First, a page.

Monday, September 4, 2006
Help Me Howard: Rent
Do you pay rent in South Florida? Odds are you may soon get a notice that your landlord is raising the rates. It's happening all over South Florida and it has many people asking -- raising the roof -- asking the question: Can they raise the rent? Here is Patrick Fraser with tonight's Help Me Howard.
WSVN -- When she went looking for an apartment, Tandra knew what she wanted.
Tandra Hudson-McClam: "Quiet and clean."
And when she walked into this place in Pompano Beach, she knew it was perfect.
Tandra Hudson-McClam: "It's safe. I'm not afraid when my husband is not home. Safe for my daughter to go outside and play."
At $925 a month the price was right too.
But, after a few months, that all changed when Tandra got this notice:
Tandra Hudson-McClam: "'Due to increasing taxes and other carrying charges we must advise you of a rent increase.'"
The apartment complex had been sold. Tandra was under a month-to-month lease, and when the new owners came in they said, "We are raising your rent."
Tandra Hudson-McClam: "'Please be advised that your new rent amount, as of Sept. 1, will be $1,300."
That $375 a month increase was a big hit for the renters.
Tandra Hudson-McClam: "We were angry. My husband and I were angry. Because it was like as of Sept. 1 your rent will increase to $1300."
Tandra hadn't even met the new owners.
And she couldn't believe they would just increase their rent with only 11 days notice.
Tandra Hudson-McClam: "We're not on the Intracoastal or a gated community here. I mean, it's safe, and it's nice, but $1300 is a bit much."
On top of that, the new owners told the renters that if they decided to move out they would have to get their security deposit from the old owner.
Tandra Hudson-McClam: "We have to sue the old owner. Because he never made some kind of transfer with the deposit money and everything."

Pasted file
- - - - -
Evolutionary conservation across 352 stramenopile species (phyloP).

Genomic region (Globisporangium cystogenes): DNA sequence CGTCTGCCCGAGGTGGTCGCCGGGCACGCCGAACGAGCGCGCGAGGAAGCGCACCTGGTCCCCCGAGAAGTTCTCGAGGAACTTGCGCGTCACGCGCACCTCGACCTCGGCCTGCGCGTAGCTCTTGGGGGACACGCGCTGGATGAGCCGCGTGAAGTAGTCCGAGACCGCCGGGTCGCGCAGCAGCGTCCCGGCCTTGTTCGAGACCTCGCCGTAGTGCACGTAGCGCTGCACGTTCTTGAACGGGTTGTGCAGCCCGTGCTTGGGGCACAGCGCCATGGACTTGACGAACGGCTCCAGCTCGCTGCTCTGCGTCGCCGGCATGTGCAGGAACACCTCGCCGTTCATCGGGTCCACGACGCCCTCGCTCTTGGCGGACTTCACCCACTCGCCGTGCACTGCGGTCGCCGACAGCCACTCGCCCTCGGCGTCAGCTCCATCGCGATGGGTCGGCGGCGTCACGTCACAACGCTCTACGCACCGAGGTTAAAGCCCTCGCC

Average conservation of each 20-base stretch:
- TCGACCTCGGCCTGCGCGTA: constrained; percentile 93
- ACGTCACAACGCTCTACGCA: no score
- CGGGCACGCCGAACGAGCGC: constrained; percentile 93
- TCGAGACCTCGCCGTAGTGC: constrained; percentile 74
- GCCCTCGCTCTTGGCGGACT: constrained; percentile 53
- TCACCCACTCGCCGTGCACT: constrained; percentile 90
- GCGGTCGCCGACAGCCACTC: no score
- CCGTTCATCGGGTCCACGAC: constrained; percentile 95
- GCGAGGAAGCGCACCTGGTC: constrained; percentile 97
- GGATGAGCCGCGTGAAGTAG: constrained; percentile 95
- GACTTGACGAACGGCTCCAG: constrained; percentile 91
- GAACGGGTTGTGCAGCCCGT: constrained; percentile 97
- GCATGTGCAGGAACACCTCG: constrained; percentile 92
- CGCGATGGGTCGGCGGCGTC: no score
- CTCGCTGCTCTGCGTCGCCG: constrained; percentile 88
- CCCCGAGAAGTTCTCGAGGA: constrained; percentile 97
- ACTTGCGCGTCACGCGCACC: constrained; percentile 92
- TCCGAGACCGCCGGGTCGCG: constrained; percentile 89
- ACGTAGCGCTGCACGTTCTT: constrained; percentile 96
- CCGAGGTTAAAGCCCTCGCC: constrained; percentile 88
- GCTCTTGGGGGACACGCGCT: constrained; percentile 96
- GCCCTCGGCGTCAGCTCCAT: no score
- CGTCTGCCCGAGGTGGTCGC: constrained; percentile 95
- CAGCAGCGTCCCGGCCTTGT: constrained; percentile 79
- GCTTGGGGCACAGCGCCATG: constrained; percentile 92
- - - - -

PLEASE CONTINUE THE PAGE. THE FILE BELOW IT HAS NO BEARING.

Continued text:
So, with just 11 days to move, Tandra called Help Me Howard.
Tandra Hudson-McClam: "It kind of ticked me off when we got the letter so close to Sept 1, and I really didn't know if they were allowed to do that or not."
Howard, it's a question we are getting a lot: Can a landlord suddenly raise the rent as much as they want?
Howard Finkelstein: "In Florida there is no rent control. If you have a lease the landlord can't raise the rent until the lease expires -- then they can raise it as much as they want. If you don’t have a lease, and you're paying month-to-month your landlord can also raise the rent as much as they want, provided they give you 15 days notice. In this case, they only gave 11 days notice, so the earliest they raise the rent is Oct. 1."
Howard says, if Tandra doesn't want to pay, she needs to give the landlord 15 days notice that she is moving out.
As for her security deposit, Tandra was apparently misled.
When Help Me Howard called the prior owner of the building he told us he gave the new owners $25,000 to cover the security deposits.
Howard says that means its up to the new owners to return the money to Tandra when she moves out.
Howard Finkelstein: "Under Florida law, a landlord has to return your security deposit within 15 days after you move out unless they notify you in writing that they are charging you for damages. And to protect yourself when you move out, take pictures of the place on the last day and get the landlord to sign off that everything is in good shape."
Tandra says that's good news and has started looking for a new place to live to avoid the stiff rent increase.
Tandra Hudson-McClam: "We've been checking into apartments and looking around and stuff. We have no other choice than to get out if they are going to be $1300."
Patrick Fraser: "Seems like 15 days is the magic number in those situations. And, by the way, if you are wondering why rents are skyrocketing, it's because the cost of properties are.
"For example, the old owner in Tandra's building paid about $2.5 million for the property. He sold it for $5.5 million. Meaning the new owner’s mortgage doubled, along with skyrocketing property taxes and insurance. The property owners get hit and pass it on to the renters."
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